- On the second day, the jury room became dominated by personal verbal attacks between different factions of the jury, on matters barely related to the trial or to evidence. These attacks were more related to personal ideologies.
- The foreman was well able to see what was going on, but lacked the experience to control conflict between aggressively opposed individuals in the room.
- There was considerable debate but no agreement around the term “beyond reasonable doubt”.
On the basis of the above experiences, a few suggestions are offered. These changes could be in addition to – not instead of – instructions provided orally by any judge during any jury trial.
I suggest the following four guidelines be provided in writing, available to every juror at the commencement of trials, and that judges should direct juries to pay close attention to these guidelines. Ideally this information should be written in plain English, be standardised nationwide, and be no more than one page long.
- Advice on selecting a foreperson, on the importance of this process and on the kind of skills needed.
- A reminder that a jury’s central task is to evaluate evidence presented in court and that societal generalisations should play no part in the process.
- Advice on what path a jury should take if it believes any evidence implausible or any witness unreliable.
- The meaning of the following key terms:
- presumption of innocence;
- onus of proof;
- quality of evidence;
- balance of probability; and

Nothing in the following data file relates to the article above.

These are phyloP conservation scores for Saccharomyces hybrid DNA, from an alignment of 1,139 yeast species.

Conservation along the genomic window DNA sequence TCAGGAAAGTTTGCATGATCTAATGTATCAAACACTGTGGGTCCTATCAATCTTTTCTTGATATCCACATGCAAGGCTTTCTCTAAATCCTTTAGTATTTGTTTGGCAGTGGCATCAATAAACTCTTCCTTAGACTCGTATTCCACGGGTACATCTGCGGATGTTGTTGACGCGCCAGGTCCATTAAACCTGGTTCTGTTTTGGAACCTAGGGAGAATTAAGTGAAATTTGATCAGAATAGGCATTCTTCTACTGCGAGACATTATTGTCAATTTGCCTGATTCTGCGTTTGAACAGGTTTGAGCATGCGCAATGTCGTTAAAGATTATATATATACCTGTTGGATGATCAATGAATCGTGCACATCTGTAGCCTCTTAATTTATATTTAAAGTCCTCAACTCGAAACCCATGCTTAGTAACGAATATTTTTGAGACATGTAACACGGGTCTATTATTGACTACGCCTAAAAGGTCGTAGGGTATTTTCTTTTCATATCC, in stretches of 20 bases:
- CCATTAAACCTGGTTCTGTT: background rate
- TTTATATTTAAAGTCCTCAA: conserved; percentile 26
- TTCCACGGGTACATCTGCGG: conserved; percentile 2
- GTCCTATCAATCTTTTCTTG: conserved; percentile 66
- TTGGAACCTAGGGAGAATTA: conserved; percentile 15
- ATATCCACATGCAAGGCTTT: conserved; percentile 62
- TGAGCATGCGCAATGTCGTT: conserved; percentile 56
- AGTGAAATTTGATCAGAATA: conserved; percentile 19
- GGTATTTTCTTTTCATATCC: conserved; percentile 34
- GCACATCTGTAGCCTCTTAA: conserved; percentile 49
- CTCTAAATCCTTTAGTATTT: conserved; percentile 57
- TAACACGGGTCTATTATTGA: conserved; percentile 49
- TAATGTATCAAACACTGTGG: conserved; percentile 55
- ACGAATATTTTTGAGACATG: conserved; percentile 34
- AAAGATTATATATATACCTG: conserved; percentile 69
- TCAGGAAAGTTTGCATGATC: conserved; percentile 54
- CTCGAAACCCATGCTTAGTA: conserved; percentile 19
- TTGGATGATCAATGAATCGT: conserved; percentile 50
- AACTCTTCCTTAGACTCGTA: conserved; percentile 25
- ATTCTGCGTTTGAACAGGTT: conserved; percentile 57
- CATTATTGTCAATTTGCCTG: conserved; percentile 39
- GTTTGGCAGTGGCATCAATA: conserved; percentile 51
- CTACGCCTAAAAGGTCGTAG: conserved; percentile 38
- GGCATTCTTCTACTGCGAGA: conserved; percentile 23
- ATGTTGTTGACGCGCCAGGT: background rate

- beyond reasonable doubt.
Printed summaries of the elements that apply to each charge would greatly assist any jury.
In addition, more care could be taken to screen out jurors with inadequate English. I have been called for jury service four times, and each time have heard the court official in charge of ballots announce to the pool of prospective jurors that anyone who did not feel confident with their level of English could come forward and be excused. These single brief announcements were indistinct and easily missed. Also, new citizens may be unwilling to publicly admit to being less than competent in English. It may be better, at the stage when jury service notices are sent out, to provide a one-page summary of juror responsibilities and legal terms – including perhaps those listed above – in order to give prospective jurors an indication of the level of English needed.
In order to reduce the possibility of the trials referred to in this article being identified, the name of the author is not given. The author of this article is a science teacher and writer, with teaching experience in Britain, South Africa and New Zealand; and with several New Zealand textbooks to his name. He has travelled widely in Asia and Africa and has had a number of travel features published.
LawTalk has been provided two statements which say that this article does not conflict in any way with the convention of jury deliberation inscrutability. One is from Professor Warren Brookbanks of Auckland University and the other from Judge Stan Thorburn. Professor Brookbanks added that the article does not reveal information relevant to a particular trial or trials, but is simply commenting on aspects of process. And Judge Thorburn said that: “there is a huge need for impediments that might reign to be revealed for what they are and be outed, surely!”